Intense Debate vs. Disqus

Image representing IntenseDebate as depicted i...
Image via CrunchBase

I had the, er, privilege of spending a couple hours today comparing Intense Debate to Disqus.  This kind of thing has been covered around the web, but I just couldn’t find all the answers I needed for my particular purpose.  I ended up taking a short test drive of them both, and as you see I already use Intense Debate here on my blog.  Funny enough I found the answers to most of my questions looking under “Support” on their sites and then clicking around.

Feature-wise, they’re nearly identical.  The only real differences:

  • Intense Debate is owned by Automattic, the company behind WordPress.  Therefore they have a lot of experience to draw from, a proven talent pool and track record, and intimate knowledge of our blogging platform.  Disqus is a Y-Combinator startup, the entire team seems to have gone straight from college to founding this company.
  • Disqus has some kind of a VIP program that includes the ability to skin the Disqus comments like your site, more advanced filtering tools for comments, support, and a service guarantee.  I could not find a similar program for Intense Debate.
  • Disqus has native integration with multiple platforms (WordPress, Movable Type, and a bunch of others).  Intense Debate has native integration with WordPress and a “generic install” that you can add to any page (whether it’s a blog or not).

We had a few specific concerns and needs that we wanted to make sure were addressed.

  1. Integration with Facebook, Twitter
  2. Realtime updates
  3. User profiles (ability to see a user’s history, ideally helps prevent users from masquerading as other people)
  4. Stay in control of our data (don’t lose comments if we leave the service later)
  5. Keep data in sync — edits to comments in WordPress should propagate the edit to the comment service, and vise-versa
  6. Needs graceful fallback in case the service goes down

The long version

Both meet the criteria above, as well as allowing us to keep the comments if we revert to WP comments (or switch to a different system).  They both sync comments with WP (so if their system is down you can still comment, and when it goes back up it grabs any comments it missed, and if you switch away from them you keep all your comments).  Edits are synced as well.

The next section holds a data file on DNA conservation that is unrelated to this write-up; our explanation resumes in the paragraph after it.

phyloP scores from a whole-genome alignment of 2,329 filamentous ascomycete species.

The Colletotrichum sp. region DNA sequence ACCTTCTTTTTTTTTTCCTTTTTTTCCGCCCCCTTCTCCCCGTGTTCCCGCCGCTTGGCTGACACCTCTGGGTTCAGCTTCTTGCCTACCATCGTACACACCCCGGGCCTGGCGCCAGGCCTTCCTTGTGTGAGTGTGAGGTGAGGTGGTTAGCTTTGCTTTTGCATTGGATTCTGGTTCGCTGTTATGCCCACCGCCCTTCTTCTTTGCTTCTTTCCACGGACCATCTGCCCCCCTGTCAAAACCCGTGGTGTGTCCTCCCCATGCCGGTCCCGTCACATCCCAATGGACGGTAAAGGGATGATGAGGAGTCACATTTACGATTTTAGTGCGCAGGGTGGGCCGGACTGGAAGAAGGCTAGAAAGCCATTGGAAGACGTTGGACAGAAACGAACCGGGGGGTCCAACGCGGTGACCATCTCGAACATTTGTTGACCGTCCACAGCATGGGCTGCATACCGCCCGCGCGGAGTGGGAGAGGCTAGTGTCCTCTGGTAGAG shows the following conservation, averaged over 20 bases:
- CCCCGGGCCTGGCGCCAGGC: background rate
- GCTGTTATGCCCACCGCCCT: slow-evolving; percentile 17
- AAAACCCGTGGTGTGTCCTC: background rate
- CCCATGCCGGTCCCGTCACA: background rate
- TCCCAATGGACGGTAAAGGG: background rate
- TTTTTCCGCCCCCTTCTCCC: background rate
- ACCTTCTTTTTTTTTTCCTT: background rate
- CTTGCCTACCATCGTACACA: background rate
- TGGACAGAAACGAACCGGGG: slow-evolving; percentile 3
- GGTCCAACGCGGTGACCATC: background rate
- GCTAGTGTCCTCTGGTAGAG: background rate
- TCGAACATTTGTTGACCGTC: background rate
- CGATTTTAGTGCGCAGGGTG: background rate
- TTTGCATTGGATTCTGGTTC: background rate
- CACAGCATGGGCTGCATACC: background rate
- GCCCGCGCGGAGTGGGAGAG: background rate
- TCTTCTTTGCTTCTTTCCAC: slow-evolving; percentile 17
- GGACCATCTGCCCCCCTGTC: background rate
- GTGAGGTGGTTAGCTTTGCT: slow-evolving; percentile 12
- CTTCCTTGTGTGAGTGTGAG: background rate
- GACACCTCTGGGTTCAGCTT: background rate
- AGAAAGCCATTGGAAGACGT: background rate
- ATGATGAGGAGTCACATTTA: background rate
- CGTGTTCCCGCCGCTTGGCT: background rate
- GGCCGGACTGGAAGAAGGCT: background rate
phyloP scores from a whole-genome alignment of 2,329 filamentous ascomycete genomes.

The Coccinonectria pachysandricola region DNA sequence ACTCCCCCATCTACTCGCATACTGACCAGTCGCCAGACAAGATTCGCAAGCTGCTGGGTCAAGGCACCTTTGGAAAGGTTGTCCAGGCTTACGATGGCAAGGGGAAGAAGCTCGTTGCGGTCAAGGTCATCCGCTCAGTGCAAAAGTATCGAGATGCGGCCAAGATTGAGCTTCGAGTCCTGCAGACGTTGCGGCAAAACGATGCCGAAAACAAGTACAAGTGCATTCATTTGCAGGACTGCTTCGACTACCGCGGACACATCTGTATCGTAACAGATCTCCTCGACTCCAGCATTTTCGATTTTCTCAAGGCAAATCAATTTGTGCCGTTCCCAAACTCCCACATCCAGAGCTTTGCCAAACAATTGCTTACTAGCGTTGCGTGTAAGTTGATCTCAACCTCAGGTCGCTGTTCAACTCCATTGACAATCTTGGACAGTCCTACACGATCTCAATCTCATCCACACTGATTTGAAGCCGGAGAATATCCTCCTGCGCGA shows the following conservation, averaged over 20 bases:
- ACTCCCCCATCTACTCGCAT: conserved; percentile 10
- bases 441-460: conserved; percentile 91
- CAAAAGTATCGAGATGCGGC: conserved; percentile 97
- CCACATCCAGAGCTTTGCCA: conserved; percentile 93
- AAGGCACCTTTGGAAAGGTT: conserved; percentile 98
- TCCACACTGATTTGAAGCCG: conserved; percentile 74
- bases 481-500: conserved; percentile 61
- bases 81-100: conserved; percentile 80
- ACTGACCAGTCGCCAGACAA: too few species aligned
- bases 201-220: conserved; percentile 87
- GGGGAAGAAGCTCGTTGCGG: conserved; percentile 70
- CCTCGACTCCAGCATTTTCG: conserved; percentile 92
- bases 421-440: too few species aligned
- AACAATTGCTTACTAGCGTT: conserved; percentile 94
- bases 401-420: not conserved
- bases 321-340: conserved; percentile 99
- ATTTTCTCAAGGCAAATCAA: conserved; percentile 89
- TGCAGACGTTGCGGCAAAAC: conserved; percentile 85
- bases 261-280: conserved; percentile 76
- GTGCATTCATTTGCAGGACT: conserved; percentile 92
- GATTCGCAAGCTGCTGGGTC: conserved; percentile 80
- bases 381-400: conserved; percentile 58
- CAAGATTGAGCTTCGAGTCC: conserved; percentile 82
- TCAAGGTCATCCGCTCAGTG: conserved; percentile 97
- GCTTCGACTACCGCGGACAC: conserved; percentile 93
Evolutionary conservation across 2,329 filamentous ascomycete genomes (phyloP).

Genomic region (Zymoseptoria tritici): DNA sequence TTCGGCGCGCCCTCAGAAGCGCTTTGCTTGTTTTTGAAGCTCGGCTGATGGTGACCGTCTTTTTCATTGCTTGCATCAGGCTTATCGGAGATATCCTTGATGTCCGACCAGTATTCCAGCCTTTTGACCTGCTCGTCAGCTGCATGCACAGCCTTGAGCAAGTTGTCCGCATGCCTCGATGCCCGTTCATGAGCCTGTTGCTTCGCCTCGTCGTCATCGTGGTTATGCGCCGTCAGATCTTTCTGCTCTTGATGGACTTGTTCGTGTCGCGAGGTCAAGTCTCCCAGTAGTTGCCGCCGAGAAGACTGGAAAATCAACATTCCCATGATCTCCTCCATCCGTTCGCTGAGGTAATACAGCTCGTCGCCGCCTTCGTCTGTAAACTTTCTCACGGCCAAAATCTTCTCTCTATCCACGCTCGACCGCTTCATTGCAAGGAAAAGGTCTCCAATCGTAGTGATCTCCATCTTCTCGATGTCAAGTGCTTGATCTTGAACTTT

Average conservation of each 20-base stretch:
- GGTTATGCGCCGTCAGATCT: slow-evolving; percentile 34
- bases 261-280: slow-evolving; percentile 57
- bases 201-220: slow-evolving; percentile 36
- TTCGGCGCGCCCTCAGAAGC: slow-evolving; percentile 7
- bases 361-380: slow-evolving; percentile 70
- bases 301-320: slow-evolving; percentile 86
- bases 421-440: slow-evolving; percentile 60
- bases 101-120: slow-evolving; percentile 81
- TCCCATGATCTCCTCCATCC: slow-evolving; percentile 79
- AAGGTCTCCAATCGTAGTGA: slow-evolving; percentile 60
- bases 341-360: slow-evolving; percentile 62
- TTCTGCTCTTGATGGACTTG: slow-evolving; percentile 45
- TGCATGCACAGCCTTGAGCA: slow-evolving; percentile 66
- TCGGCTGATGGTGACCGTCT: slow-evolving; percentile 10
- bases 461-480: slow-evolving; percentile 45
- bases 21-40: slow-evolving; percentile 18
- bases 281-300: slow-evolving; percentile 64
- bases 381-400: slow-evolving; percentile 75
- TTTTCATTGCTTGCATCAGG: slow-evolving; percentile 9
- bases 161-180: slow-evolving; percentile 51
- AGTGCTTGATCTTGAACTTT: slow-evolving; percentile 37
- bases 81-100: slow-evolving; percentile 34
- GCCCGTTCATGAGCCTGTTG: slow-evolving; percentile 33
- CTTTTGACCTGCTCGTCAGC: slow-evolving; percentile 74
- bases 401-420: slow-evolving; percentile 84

They both have spam filters and integrate with Akismet.

Disqus seems to have real-time comment updates, I couldn’t find that feature on Intense Debate.

Both have a cool social “Like” feature that shows the avatar of people who like a post or who like other comments.  However, it is different than Facebook’s “Like” and could be confusing with both on the page.

Disqus’s “Like” button allows you to share the story/comment you liked on Facebook or Twitter.  On Disqus’s site they use a service called BackType to import Tweets about your posts into your comments, like trackbacks.  Intense Debate has community plugins that can let you Tweet and Share posts on Facebook, and there’s another plugin that integrates with a service called LinksAlpha to imports Tweets about your posts into your comments.

Both let you sort posts and subscribe to comments via e-mail or via RSS.

Both let the administrator read/reply/moderate comments via e-mail.

Intense Debate lets you “Follow” (aka friend) other users and see their recent comments on any other blog.  Disqus doesn’t let you friend anybody but does let you find them on Twitter and Facebook.

During my brief tour, Disqus seems like they’re pushing integration with Facebook and Twitter with their own platform as a springboard (e.g., you find people interesting on Disqus and then follow them on Twitter or friend them on Facebook), while Intense Debate seems like they’re trying to be their own platform (e.g., you go to your Intense Debate dashboard to check up on friends).

Disqus is a little less mature than Intense Debate but also seems to have a larger following, although they’ve been around about the same length of time.  Intense Debate is owned by Automattic (the company behind WordPress) and has grown drastically in user share since they were purchased.

Disqus has historically been more unstable than Intense Debate; I found more references to problems with Disqus’s service than Intense Debate’s (although it could be that Disqus’s problems are aired more because of their larger userbase).  I also experienced a problem with Disqus where every time I clicked someone’s profile I saw the profile of the first person I clicked on instead of the current person I wanted to view.